This list is simply a review of dog breeds that are thought to be dangerous. It’s not exhaustive. Organizations such as the American Humane Society support responsible breeding and ownership, which along with education, are the best ways of reducing the number of dog bite incidents.
Dangers to Children
Around half of all recorded dog attacks involve children under 12 years of age. And approximately 80 percent of dog bites that are treated at hospitals in the United States involve children under 15 years old.
These numbers increase dramatically for children between 5 and 9 years old, and boys are more likely than girls to be bitten. Dogs and unsupervised children are never a good mix, no matter how well behaved your dog normally is.
Advice for Parents
The chances of a dog biting your child can be reduced by following some simple advice.
Education is the key to preventing a dog bite. Children who are taught how to act around and safely play with dogs are much less likely to be bitten.
Supervision is also paramount. Children should always be supervised when they’re around dogs. Almost all fatal dog attacks occur when a child is left unsupervised.
Dog Safety Rules for Kids
Here’s a list of rules to review with your children to ensure they enjoy a safe and happy relationship with dogs:
- Always treat your dog with kindness.
- Never hit, kick, slap or bite a dog, or pull on its ears, tail or paws.
- Leave the dog alone if it is doing something else.
- Never bother a dog that has puppies, a dog that is playing with or guarding toys, or a dog that is eating or sleeping.
- Always leave service dogs alone while they are working.
- Do not approach a dog that you don’t know without asking the owner first.
- Never approach a dog that is tied up, behind a fence, or in a car.
- If you find a dog that is lost, call the police or animal control.
- If you want to pet a dog, ask the owner for permission. If the owner says it’s OK, hold out your hand in a fist for the dog to sniff. If he shows interest, you can scratch him under the chin and say hello. Don’t pet the top of his head.
- Stay calm. It will help the dog stay calm too.
- Always talk in a quiet voice or whisper. Don’t shout. Take a “time out” if you feel angry or frustrated, as the dog will pick up on your negative attitude.
- If you are suddenly in a vulnerable position with an aggressive dog, keep as still as possible.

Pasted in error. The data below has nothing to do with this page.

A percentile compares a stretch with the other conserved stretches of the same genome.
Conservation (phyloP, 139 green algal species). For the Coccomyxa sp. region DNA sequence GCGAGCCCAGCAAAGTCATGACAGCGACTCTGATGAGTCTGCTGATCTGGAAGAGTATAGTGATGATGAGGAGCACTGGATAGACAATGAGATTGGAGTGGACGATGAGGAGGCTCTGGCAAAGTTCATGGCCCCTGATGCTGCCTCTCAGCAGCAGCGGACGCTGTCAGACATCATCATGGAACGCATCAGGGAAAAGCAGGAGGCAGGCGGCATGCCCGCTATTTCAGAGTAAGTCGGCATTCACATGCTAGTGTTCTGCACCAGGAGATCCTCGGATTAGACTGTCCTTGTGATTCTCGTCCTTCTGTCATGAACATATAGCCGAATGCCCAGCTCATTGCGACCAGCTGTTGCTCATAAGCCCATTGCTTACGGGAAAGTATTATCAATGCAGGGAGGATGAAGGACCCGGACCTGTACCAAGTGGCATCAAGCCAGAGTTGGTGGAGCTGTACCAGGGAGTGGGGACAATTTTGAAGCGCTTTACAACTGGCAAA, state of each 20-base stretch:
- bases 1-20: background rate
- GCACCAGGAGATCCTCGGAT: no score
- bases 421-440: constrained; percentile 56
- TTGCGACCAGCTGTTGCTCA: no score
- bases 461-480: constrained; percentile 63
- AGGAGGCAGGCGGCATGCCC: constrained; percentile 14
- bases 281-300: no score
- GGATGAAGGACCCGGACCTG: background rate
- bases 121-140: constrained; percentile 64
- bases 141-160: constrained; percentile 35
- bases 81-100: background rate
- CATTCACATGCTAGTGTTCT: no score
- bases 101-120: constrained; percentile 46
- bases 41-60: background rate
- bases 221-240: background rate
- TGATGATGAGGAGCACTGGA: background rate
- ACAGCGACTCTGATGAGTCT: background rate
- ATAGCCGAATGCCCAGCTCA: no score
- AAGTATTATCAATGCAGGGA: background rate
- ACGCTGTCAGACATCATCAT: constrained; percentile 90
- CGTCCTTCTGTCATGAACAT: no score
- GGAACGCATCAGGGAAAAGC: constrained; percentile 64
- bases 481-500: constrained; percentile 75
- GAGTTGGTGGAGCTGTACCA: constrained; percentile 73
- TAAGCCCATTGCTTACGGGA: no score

- If a loose dog approaches you, stand still like a tree. Keep your hands at your sides and stay quiet and calm. Look away from the dog rather than directly at it.
- If you are on the ground, curl up into a ball. Stay quiet and calm. Look down at your knees, not at the dog.
- Move slowly, set things down carefully, and don’t run when you’re around dogs, as this gets them excited; they may give chase and accidentally hurt you.
Safety Advice for Dog Owners
Consider spaying or neutering your dog
Neutering helps reduce aggression, especially in males. Un-neutered dogs are more than twice as likely to bite than neutered dogs. Female dogs that are in heat or nursing their puppies are more dangerous than spayed females, and their behavior can be unpredictable.
Talk to your veterinarian or local humane organization or animal shelter for information on low-cost spay/neuter assistance.
Always supervise your dog
Dogs that are left on their own may feel uncertain and defensive, or they might become overly confident.
Train and socialize your dog
Ensure that your dog interacts well with people and other dogs. Teach it good manners in the home and in public. Basic training is as important for the owner as it is for the dog, and socialization is the key to a well-adjusted adult dog.
It’s essential that puppies between 8 and 16 weeks old are exposed to a variety of people, places, dogs, and other animals. As dogs age, continue to expose them to these things to ensure they are well socialized throughout their lives.
Restraining your dog may be necessary
Twenty-four percent of fatal dog attacks involve loose dogs that are off their owner’s property. Dogs that are allowed to roam beyond the yard may see your entire neighborhood as their “territory” and defend it aggressively.
By obeying local leash laws and properly containing your dog within the boundaries of your property, you will not only be respecting the laws in your community, but will also be keeping your dog safe from cars, other dogs and unforeseen dangers.
Don’t chain your dog
Despite the fact that you need to restrain your dog and make sure that it knows its boundaries, it is not a good idea to keep it chained up.
Chained dogs are nearly three times more likely to bite, as tethering or chaining dogs increases their stress levels, protectiveness and vulnerability, thereby increasing the potential for aggression. Fencing is a much better solution.
Resources for additional information: